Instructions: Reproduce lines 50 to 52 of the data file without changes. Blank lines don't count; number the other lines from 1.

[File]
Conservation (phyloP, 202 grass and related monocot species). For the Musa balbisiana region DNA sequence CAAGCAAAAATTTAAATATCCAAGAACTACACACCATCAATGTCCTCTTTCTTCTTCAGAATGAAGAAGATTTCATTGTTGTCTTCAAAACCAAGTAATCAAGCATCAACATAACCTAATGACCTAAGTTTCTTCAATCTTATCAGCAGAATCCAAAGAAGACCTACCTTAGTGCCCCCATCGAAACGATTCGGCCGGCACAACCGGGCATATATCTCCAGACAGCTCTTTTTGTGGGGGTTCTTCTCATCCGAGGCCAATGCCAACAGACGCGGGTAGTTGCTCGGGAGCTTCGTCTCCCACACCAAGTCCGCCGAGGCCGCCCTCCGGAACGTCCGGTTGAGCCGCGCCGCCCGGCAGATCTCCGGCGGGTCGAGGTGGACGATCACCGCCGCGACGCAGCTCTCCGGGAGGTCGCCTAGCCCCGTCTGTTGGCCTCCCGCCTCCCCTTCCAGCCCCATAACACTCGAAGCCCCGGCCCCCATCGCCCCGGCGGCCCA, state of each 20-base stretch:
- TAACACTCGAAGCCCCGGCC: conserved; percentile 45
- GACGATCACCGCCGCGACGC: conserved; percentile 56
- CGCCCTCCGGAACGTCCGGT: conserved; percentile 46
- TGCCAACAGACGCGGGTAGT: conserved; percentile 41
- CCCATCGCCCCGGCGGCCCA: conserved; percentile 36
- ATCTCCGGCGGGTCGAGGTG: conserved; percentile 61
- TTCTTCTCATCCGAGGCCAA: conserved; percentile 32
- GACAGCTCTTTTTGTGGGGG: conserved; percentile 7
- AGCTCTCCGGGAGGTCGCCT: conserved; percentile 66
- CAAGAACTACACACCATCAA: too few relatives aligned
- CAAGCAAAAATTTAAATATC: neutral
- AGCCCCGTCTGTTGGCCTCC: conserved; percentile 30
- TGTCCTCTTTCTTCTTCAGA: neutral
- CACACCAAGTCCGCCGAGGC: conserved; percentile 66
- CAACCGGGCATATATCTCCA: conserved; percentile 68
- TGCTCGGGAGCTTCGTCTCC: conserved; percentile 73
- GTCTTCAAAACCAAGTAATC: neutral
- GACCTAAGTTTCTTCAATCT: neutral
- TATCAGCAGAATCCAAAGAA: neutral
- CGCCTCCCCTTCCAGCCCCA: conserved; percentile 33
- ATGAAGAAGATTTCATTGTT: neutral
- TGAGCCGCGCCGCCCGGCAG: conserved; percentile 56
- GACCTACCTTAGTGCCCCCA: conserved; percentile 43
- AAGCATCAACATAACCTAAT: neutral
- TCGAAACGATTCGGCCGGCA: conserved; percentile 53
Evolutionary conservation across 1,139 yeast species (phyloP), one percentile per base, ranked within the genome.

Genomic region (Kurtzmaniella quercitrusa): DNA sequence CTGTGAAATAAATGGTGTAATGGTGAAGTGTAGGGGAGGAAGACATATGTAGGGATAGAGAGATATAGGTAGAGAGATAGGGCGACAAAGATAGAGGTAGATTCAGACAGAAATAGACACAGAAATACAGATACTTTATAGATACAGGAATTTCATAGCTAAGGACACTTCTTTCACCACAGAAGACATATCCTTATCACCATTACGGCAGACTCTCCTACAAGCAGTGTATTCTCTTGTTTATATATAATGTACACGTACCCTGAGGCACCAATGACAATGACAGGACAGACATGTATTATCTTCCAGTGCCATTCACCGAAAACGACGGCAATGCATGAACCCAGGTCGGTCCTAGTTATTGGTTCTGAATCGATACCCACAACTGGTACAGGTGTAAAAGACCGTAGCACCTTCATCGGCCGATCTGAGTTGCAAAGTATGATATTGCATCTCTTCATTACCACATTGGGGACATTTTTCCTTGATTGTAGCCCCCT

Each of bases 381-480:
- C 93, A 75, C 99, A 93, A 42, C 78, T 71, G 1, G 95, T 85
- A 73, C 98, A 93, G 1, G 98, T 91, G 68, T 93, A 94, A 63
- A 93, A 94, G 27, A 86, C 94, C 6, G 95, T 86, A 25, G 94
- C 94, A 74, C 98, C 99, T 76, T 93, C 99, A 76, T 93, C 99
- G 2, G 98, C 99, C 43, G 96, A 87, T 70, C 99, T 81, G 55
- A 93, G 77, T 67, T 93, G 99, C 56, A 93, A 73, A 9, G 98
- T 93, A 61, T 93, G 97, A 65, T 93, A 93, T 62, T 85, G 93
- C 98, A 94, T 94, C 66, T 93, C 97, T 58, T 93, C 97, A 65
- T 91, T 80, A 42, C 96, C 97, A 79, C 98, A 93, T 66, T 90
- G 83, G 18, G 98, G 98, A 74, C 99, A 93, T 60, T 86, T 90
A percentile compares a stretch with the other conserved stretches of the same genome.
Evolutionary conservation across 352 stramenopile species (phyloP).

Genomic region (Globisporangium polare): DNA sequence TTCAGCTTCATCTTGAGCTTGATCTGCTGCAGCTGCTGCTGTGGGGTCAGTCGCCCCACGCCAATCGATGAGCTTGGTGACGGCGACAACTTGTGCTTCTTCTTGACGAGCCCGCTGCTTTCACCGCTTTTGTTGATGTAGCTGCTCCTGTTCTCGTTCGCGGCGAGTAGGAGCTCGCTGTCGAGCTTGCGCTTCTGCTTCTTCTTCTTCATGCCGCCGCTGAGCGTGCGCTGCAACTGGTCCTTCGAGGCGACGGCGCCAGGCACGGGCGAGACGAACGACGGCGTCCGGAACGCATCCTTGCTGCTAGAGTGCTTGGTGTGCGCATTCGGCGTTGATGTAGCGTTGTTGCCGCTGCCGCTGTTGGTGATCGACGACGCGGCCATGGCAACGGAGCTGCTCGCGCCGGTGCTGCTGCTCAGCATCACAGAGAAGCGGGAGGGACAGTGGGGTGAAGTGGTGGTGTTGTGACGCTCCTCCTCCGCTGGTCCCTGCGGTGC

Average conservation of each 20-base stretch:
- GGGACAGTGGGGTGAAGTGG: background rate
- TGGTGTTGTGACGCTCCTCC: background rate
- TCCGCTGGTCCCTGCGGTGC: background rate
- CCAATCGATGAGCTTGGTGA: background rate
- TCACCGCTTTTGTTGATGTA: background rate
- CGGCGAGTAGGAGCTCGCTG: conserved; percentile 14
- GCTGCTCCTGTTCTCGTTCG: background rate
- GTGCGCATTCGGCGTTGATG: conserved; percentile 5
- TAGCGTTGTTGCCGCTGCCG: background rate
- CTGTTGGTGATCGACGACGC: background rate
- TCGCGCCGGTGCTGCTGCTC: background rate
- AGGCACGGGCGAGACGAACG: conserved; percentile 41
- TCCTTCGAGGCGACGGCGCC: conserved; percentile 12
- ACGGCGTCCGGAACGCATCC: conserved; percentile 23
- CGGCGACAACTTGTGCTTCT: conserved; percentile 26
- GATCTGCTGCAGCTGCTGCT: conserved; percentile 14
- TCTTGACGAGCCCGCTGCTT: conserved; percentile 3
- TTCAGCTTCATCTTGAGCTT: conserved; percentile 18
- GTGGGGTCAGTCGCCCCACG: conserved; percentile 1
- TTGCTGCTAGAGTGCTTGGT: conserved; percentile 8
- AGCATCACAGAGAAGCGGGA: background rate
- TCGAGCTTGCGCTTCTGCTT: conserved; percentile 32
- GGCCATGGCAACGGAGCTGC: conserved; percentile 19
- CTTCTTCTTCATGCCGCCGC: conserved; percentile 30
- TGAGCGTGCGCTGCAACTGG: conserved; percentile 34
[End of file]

- GCTGCTCCTGTTCTCGTTCG: background rate
- GTGCGCATTCGGCGTTGATG: conserved; percentile 5
- TAGCGTTGTTGCCGCTGCCG: background rate